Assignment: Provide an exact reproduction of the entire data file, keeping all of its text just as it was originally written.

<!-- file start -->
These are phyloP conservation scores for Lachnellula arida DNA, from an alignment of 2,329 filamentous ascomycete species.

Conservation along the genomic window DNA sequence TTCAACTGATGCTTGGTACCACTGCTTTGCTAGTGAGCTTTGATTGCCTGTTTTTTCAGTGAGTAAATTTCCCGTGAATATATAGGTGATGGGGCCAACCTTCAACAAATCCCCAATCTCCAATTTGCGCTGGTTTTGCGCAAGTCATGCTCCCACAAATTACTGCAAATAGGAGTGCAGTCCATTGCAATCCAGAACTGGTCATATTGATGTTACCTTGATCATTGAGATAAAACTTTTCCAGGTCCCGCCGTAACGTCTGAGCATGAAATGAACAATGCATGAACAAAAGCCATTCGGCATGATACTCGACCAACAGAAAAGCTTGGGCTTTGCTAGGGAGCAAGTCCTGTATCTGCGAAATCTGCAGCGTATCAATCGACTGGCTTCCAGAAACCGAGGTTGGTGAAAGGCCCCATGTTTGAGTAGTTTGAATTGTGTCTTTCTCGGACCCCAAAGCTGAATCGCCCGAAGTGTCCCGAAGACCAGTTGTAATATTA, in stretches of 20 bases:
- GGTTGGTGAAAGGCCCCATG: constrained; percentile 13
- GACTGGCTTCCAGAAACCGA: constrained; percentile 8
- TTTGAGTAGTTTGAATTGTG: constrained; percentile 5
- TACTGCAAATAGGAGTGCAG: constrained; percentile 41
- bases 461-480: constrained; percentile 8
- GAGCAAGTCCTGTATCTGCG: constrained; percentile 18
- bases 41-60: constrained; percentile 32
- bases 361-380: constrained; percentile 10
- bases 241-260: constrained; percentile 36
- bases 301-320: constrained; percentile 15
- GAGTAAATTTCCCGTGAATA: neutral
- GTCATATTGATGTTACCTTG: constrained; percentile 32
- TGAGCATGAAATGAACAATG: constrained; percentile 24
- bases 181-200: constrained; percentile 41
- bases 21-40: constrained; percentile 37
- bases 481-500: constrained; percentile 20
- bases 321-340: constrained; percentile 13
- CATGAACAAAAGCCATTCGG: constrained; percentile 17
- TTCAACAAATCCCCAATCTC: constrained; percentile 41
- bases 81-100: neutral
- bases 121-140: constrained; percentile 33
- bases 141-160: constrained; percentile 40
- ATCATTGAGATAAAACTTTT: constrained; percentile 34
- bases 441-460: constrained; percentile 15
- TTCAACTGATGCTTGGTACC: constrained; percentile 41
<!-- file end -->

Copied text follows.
These are phyloP conservation scores for Lachnellula arida DNA, from an alignment of 2,329 filamentous ascomycete species.

Conservation along the genomic window DNA sequence TTCAACTGATGCTTGGTACCACTGCTTTGCTAGTGAGCTTTGATTGCCTGTTTTTTCAGTGAGTAAATTTCCCGTGAATATATAGGTGATGGGGCCAACCTTCAACAAATCCCCAATCTCCAATTTGCGCTGGTTTTGCGCAAGTCATGCTCCCACAAATTACTGCAAATAGGAGTGCAGTCCATTGCAATCCAGAACTGGTCATATTGATGTTACCTTGATCATTGAGATAAAACTTTTCCAGGTCCCGCCGTAACGTCTGAGCATGAAATGAACAATGCATGAACAAAAGCCATTCGGCATGATACTCGACCAACAGAAAAGCTTGGGCTTTGCTAGGGAGCAAGTCCTGTATCTGCGAAATCTGCAGCGTATCAATCGACTGGCTTCCAGAAACCGAGGTTGGTGAAAGGCCCCATGTTTGAGTAGTTTGAATTGTGTCTTTCTCGGACCCCAAAGCTGAATCGCCCGAAGTGTCCCGAAGACCAGTTGTAATATTA, in stretches of 20 bases:
- GGTTGGTGAAAGGCCCCATG: constrained; percentile 13
- GACTGGCTTCCAGAAACCGA: constrained; percentile 8
- TTTGAGTAGTTTGAATTGTG: constrained; percentile 5
- TACTGCAAATAGGAGTGCAG: constrained; percentile 41
- bases 461-480: constrained; percentile 8
- GAGCAAGTCCTGTATCTGCG: constrained; percentile 18
- bases 41-60: constrained; percentile 32
- bases 361-380: constrained; percentile 10
- bases 241-260: constrained; percentile 36
- bases 301-320: constrained; percentile 15
- GAGTAAATTTCCCGTGAATA: neutral
- GTCATATTGATGTTACCTTG: constrained; percentile 32
- TGAGCATGAAATGAACAATG: constrained; percentile 24
- bases 181-200: constrained; percentile 41
- bases 21-40: constrained; percentile 37
- bases 481-500: constrained; percentile 20
- bases 321-340: constrained; percentile 13
- CATGAACAAAAGCCATTCGG: constrained; percentile 17
- TTCAACAAATCCCCAATCTC: constrained; percentile 41
- bases 81-100: neutral
- bases 121-140: constrained; percentile 33
- bases 141-160: constrained; percentile 40
- ATCATTGAGATAAAACTTTT: constrained; percentile 34
- bases 441-460: constrained; percentile 15
- TTCAACTGATGCTTGGTACC: constrained; percentile 41